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What Is Partially Hydrogenated Oil? And Why It's In Your Food

Here's the lowdown on this harmful fat.

Did you know that partially hydrogenated oil may be lurking in that microwaveable popcorn bag in your pantry? It may also be hanging out in the coffee creamer you add to your morning brew. Unfortunately, many commonly consumed foods contain this very unhealthy fat. Here's what you need to know about partially hydrogenated oil.

What is partially hydrogenated oil?

Potato chips
Courtesy of Shutterstock

Partially hydrogenated oil (PHO) is a solid form of vegetable oil that has undergone hydrogenation. This process adds hydrogen molecules to the liquid vegetable oil and transforms it into a solid at room temperature. During this process, trans fat forms. Trans fat is the worst type of fat to consume because it lowers your body's "good" cholesterol and raises the "bad" kind.

What are trans fats?

Vegetable oil chemically alters to form partially hydrogenated oil during the hydrogenation process. PHO contains trans-fatty acids (trans fat). Two types of trans fats exist. The naturally-occurring trans fats are found in trace amounts in foods such as dairy products and meats. It is unknown how these naturally occurring trans fats affect health. Then there are the artificial trans fats, which are made through the hydrogenation process that creates partially hydrogenated oil. Partially hydrogenated oils are the primary source of trans fats in fried and processed foods. Avoid these proven unhealthy trans fats. Here's what science says about The Dangerous Side Effects Of Eating Fried Foods.

Which foods contain partially hydrogenated oil (trans fats)?

The U.S. Food and Drug Administration (FDA) has deemed PHOs no longer "generally recognized as safe." As of June 18, 2018, manufacturers cannot add partially hydrogenated oils to foods. However, some foods may still contain PHO today. In these cases, the foods were part of a manufacturing process that began before the FDA's cut-off date. These types of foods may include:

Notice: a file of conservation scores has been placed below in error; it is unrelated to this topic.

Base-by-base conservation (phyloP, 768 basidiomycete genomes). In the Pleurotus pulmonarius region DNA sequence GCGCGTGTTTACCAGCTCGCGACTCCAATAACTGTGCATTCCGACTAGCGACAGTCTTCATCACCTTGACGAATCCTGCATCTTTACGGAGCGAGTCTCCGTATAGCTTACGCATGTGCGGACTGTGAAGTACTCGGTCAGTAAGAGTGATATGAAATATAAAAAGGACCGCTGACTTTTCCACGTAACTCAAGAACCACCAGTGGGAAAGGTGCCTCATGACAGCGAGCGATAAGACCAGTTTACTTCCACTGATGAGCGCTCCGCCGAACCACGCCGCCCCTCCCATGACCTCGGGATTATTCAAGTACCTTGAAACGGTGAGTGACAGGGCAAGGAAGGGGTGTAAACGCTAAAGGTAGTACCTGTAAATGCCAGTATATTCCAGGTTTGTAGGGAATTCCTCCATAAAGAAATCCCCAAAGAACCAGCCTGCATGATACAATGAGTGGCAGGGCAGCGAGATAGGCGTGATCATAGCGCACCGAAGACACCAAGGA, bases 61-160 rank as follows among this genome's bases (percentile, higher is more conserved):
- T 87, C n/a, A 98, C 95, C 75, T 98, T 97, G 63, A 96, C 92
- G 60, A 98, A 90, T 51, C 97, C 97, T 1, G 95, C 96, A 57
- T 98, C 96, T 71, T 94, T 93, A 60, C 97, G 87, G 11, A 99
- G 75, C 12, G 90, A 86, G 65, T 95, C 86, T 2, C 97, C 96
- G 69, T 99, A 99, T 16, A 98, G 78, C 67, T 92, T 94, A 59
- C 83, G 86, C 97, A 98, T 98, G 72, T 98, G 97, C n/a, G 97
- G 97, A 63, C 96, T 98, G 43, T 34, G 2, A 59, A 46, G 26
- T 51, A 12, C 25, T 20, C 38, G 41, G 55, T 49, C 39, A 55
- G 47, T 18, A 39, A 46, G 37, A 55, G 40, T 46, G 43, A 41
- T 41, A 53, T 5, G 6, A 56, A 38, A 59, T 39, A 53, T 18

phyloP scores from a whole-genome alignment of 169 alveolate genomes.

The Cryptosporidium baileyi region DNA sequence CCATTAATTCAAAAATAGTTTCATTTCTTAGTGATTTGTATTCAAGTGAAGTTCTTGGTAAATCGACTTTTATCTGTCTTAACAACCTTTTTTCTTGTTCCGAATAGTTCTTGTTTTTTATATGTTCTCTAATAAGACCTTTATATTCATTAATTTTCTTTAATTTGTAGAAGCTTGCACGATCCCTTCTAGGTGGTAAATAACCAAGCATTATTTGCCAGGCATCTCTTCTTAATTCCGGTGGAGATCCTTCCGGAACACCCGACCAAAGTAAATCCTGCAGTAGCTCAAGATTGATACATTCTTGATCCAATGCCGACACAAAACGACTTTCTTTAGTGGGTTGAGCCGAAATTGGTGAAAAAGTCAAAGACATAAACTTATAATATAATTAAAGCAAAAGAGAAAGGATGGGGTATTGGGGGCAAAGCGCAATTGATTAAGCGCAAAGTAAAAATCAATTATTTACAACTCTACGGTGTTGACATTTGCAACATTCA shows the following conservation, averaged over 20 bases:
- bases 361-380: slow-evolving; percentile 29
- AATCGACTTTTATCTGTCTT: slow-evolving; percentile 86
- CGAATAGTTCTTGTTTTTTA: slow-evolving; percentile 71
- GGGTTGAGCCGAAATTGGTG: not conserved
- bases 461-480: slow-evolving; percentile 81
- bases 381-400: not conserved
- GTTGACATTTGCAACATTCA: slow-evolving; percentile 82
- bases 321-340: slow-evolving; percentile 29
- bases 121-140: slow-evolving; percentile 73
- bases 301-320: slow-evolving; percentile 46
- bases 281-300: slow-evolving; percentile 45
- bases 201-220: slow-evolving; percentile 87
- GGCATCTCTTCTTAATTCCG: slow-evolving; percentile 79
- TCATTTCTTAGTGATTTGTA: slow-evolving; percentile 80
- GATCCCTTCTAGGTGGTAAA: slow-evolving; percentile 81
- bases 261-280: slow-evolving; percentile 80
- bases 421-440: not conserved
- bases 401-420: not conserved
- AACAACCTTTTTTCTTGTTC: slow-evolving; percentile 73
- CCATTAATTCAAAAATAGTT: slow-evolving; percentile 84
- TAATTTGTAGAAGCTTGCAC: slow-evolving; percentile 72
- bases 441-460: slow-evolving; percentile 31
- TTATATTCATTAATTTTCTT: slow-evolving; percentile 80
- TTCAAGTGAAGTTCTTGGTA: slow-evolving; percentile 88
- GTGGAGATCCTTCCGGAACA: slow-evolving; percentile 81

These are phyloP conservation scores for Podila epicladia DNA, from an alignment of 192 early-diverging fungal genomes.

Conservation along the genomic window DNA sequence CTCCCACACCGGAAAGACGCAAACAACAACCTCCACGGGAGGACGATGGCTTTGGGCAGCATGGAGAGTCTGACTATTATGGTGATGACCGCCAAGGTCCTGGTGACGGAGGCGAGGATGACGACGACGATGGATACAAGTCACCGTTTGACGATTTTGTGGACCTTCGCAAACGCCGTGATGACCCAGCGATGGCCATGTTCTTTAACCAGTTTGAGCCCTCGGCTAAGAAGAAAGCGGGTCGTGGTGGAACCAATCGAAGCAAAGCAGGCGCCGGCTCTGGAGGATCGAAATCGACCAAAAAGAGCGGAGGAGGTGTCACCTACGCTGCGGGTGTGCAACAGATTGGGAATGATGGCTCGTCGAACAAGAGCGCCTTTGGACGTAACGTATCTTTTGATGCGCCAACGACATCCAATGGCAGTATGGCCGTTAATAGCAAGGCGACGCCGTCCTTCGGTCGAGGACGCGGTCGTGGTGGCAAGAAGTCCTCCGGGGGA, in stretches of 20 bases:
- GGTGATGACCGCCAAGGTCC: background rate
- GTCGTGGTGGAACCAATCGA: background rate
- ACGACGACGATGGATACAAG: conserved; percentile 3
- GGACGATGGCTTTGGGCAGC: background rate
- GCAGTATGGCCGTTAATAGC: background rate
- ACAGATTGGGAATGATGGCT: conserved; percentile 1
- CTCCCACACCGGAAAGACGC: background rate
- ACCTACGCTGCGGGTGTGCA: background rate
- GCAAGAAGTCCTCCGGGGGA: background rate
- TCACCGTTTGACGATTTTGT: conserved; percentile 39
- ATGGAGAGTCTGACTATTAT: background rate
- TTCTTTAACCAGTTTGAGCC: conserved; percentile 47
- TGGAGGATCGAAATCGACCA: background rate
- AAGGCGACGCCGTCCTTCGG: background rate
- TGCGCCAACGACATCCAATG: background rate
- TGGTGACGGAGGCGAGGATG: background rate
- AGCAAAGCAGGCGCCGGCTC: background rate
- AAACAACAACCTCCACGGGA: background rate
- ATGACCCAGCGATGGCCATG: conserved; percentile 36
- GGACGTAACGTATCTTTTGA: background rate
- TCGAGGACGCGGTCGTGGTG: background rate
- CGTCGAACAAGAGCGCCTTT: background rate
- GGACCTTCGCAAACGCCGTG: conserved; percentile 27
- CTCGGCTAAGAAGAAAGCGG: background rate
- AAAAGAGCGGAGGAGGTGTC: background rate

• Microwaveable popcorn
  • Vegetable oil
  • Vegetable shortening
  • Bakery items made with margarine or vegetable shortening
  • Non-dairy coffee creamers
  • Potato and corn chips
  • Pre-made pizza dough
  • Frosting

Before consuming these foods, read the labels to ensure they do not contain partially hydrogenated oil or trans fats.

What is the purpose of partially hydrogenated oil?

Manufacturers initially used partially hydrogenated oil to increase the shelf life of foods, add flavor, and save money. It was an inexpensive substitute for lard and butter because it improved food texture.

What are the health risks of partially hydrogenated oil?

Partially hydrogenated oil is high in trans fat and, when consumed, may contribute to cardiovascular disease, raise cholesterol and triglycerides, and increase the inflammatory response in the body. Trans fats increase a person's risk of a stroke and heart attack by raising the low-density lipoprotein (LDL) cholesterol levels in the body and lowering the high-density (HDL) levels. LDL cholesterol causes buildup on the arterial walls, while HDL cholesterol gathers excess cholesterol and carries it to the liver for metabolizing.

Higher levels of trans fat consumption have been linked to worsened memory function, according to a study conducted in 2015. This study found that for every additional gram of trans fat a person consumed, their memory recall performance on tests fell by 0.76 words on average. These are startling findings.

How to limit trans fat in your diet

Foods that don't contain trans fats aren't necessarily healthy. Many manufacturers replace trans fats with other unhealthy substitutes such as palm kernel oil and palm oil. When possible, replace trans fats with polyunsaturated and monounsaturated fats. Read the nutrition labels and avoid foods that include partially hydrogenated oils. According to the FDA, companies can label foods as free of PHO (trans fat) if they contain .5 grams or less per serving of trans fat.

According to the American Heart Association, people who need to lower their LDL cholesterol should reduce trans fat and saturated fat intake to 5–6% of daily calories.

A healthier option includes monounsaturated fats like:

  • Extra virgin olive oil
  • Safflower oil
  • Avocado oil
  • Canola oil
  • Peanut oil

Further limit unhealthy fats in your diet by:

  • Broiling and baking your foods instead of frying them.
  • Limiting the consumption of packaged and processed foods.
  • Noshing on healthy snacks such as carrot sticks, bananas, plain yogurt, and nuts.
Shaye Glisson
Shaye was born and raised in Houston, TX. She is a freelance Lifestyle/Beauty/Wellness writer and a licensed Cosmetologist with several years of writing experience. Read more about Shaye